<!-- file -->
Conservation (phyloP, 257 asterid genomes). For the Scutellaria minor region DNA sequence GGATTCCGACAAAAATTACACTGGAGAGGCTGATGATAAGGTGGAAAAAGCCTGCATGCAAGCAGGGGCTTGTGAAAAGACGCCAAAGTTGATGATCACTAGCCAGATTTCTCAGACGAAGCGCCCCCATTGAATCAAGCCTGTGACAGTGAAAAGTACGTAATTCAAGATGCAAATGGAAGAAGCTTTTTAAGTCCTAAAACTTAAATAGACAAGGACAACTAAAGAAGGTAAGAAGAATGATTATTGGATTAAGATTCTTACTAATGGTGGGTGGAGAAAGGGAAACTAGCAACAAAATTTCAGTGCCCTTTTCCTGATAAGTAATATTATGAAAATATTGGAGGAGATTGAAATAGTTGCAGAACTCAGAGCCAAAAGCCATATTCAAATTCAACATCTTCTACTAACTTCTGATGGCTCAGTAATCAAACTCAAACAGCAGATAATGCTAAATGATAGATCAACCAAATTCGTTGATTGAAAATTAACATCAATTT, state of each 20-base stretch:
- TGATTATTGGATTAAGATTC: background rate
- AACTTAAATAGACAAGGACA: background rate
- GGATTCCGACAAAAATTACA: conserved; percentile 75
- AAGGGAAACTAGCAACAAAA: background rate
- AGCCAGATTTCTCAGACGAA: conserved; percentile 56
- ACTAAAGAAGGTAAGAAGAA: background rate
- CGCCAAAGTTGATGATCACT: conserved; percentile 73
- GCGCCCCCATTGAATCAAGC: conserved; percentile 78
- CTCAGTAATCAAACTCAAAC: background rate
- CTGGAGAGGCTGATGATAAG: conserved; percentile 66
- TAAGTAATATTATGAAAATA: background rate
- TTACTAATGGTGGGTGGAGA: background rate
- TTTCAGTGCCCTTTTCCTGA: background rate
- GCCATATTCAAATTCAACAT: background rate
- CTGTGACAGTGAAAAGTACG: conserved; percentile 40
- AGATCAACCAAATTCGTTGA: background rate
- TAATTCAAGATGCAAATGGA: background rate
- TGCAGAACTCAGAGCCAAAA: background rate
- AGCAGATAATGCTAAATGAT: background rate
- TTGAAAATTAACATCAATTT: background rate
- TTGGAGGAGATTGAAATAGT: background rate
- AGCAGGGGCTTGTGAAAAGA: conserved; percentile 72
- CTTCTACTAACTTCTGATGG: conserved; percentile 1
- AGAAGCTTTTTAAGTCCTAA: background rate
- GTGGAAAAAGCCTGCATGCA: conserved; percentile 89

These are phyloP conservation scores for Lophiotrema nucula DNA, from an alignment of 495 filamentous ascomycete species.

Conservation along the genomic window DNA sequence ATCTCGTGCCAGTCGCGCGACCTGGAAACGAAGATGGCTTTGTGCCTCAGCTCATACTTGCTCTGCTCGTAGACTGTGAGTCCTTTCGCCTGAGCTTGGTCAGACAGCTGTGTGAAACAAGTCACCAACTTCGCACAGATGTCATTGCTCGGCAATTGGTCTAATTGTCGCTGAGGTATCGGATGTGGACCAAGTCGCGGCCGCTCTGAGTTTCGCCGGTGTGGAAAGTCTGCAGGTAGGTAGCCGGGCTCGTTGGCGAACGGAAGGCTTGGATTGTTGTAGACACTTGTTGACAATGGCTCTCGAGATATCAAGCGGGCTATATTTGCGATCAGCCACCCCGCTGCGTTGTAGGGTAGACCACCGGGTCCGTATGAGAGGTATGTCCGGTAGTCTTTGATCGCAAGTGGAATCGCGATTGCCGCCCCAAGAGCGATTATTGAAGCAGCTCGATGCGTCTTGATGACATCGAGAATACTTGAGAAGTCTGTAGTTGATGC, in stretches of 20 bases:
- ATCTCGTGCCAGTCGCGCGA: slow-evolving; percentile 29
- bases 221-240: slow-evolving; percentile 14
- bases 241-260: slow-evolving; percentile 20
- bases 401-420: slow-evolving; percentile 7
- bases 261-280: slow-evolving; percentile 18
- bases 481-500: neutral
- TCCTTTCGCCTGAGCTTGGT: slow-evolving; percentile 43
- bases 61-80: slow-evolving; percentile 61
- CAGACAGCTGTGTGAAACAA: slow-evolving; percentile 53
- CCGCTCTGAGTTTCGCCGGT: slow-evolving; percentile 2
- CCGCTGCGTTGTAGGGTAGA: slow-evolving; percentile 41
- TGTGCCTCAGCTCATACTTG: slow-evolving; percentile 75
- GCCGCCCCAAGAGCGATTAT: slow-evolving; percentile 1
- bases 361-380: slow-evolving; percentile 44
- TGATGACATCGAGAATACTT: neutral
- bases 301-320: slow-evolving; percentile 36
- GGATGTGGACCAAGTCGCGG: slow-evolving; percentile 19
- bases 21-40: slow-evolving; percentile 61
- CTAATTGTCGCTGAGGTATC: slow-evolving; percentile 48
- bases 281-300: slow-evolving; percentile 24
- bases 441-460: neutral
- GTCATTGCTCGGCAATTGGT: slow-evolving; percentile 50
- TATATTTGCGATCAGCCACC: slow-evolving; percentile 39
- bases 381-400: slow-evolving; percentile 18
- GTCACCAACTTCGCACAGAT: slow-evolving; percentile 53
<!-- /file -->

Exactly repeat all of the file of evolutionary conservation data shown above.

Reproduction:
Conservation (phyloP, 257 asterid genomes). For the Scutellaria minor region DNA sequence GGATTCCGACAAAAATTACACTGGAGAGGCTGATGATAAGGTGGAAAAAGCCTGCATGCAAGCAGGGGCTTGTGAAAAGACGCCAAAGTTGATGATCACTAGCCAGATTTCTCAGACGAAGCGCCCCCATTGAATCAAGCCTGTGACAGTGAAAAGTACGTAATTCAAGATGCAAATGGAAGAAGCTTTTTAAGTCCTAAAACTTAAATAGACAAGGACAACTAAAGAAGGTAAGAAGAATGATTATTGGATTAAGATTCTTACTAATGGTGGGTGGAGAAAGGGAAACTAGCAACAAAATTTCAGTGCCCTTTTCCTGATAAGTAATATTATGAAAATATTGGAGGAGATTGAAATAGTTGCAGAACTCAGAGCCAAAAGCCATATTCAAATTCAACATCTTCTACTAACTTCTGATGGCTCAGTAATCAAACTCAAACAGCAGATAATGCTAAATGATAGATCAACCAAATTCGTTGATTGAAAATTAACATCAATTT, state of each 20-base stretch:
- TGATTATTGGATTAAGATTC: background rate
- AACTTAAATAGACAAGGACA: background rate
- GGATTCCGACAAAAATTACA: conserved; percentile 75
- AAGGGAAACTAGCAACAAAA: background rate
- AGCCAGATTTCTCAGACGAA: conserved; percentile 56
- ACTAAAGAAGGTAAGAAGAA: background rate
- CGCCAAAGTTGATGATCACT: conserved; percentile 73
- GCGCCCCCATTGAATCAAGC: conserved; percentile 78
- CTCAGTAATCAAACTCAAAC: background rate
- CTGGAGAGGCTGATGATAAG: conserved; percentile 66
- TAAGTAATATTATGAAAATA: background rate
- TTACTAATGGTGGGTGGAGA: background rate
- TTTCAGTGCCCTTTTCCTGA: background rate
- GCCATATTCAAATTCAACAT: background rate
- CTGTGACAGTGAAAAGTACG: conserved; percentile 40
- AGATCAACCAAATTCGTTGA: background rate
- TAATTCAAGATGCAAATGGA: background rate
- TGCAGAACTCAGAGCCAAAA: background rate
- AGCAGATAATGCTAAATGAT: background rate
- TTGAAAATTAACATCAATTT: background rate
- TTGGAGGAGATTGAAATAGT: background rate
- AGCAGGGGCTTGTGAAAAGA: conserved; percentile 72
- CTTCTACTAACTTCTGATGG: conserved; percentile 1
- AGAAGCTTTTTAAGTCCTAA: background rate
- GTGGAAAAAGCCTGCATGCA: conserved; percentile 89

These are phyloP conservation scores for Lophiotrema nucula DNA, from an alignment of 495 filamentous ascomycete species.

Conservation along the genomic window DNA sequence ATCTCGTGCCAGTCGCGCGACCTGGAAACGAAGATGGCTTTGTGCCTCAGCTCATACTTGCTCTGCTCGTAGACTGTGAGTCCTTTCGCCTGAGCTTGGTCAGACAGCTGTGTGAAACAAGTCACCAACTTCGCACAGATGTCATTGCTCGGCAATTGGTCTAATTGTCGCTGAGGTATCGGATGTGGACCAAGTCGCGGCCGCTCTGAGTTTCGCCGGTGTGGAAAGTCTGCAGGTAGGTAGCCGGGCTCGTTGGCGAACGGAAGGCTTGGATTGTTGTAGACACTTGTTGACAATGGCTCTCGAGATATCAAGCGGGCTATATTTGCGATCAGCCACCCCGCTGCGTTGTAGGGTAGACCACCGGGTCCGTATGAGAGGTATGTCCGGTAGTCTTTGATCGCAAGTGGAATCGCGATTGCCGCCCCAAGAGCGATTATTGAAGCAGCTCGATGCGTCTTGATGACATCGAGAATACTTGAGAAGTCTGTAGTTGATGC, in stretches of 20 bases:
- ATCTCGTGCCAGTCGCGCGA: slow-evolving; percentile 29
- bases 221-240: slow-evolving; percentile 14
- bases 241-260: slow-evolving; percentile 20
- bases 401-420: slow-evolving; percentile 7
- bases 261-280: slow-evolving; percentile 18
- bases 481-500: neutral
- TCCTTTCGCCTGAGCTTGGT: slow-evolving; percentile 43
- bases 61-80: slow-evolving; percentile 61
- CAGACAGCTGTGTGAAACAA: slow-evolving; percentile 53
- CCGCTCTGAGTTTCGCCGGT: slow-evolving; percentile 2
- CCGCTGCGTTGTAGGGTAGA: slow-evolving; percentile 41
- TGTGCCTCAGCTCATACTTG: slow-evolving; percentile 75
- GCCGCCCCAAGAGCGATTAT: slow-evolving; percentile 1
- bases 361-380: slow-evolving; percentile 44
- TGATGACATCGAGAATACTT: neutral
- bases 301-320: slow-evolving; percentile 36
- GGATGTGGACCAAGTCGCGG: slow-evolving; percentile 19
- bases 21-40: slow-evolving; percentile 61
- CTAATTGTCGCTGAGGTATC: slow-evolving; percentile 48
- bases 281-300: slow-evolving; percentile 24
- bases 441-460: neutral
- GTCATTGCTCGGCAATTGGT: slow-evolving; percentile 50
- TATATTTGCGATCAGCCACC: slow-evolving; percentile 39
- bases 381-400: slow-evolving; percentile 18
- GTCACCAACTTCGCACAGAT: slow-evolving; percentile 53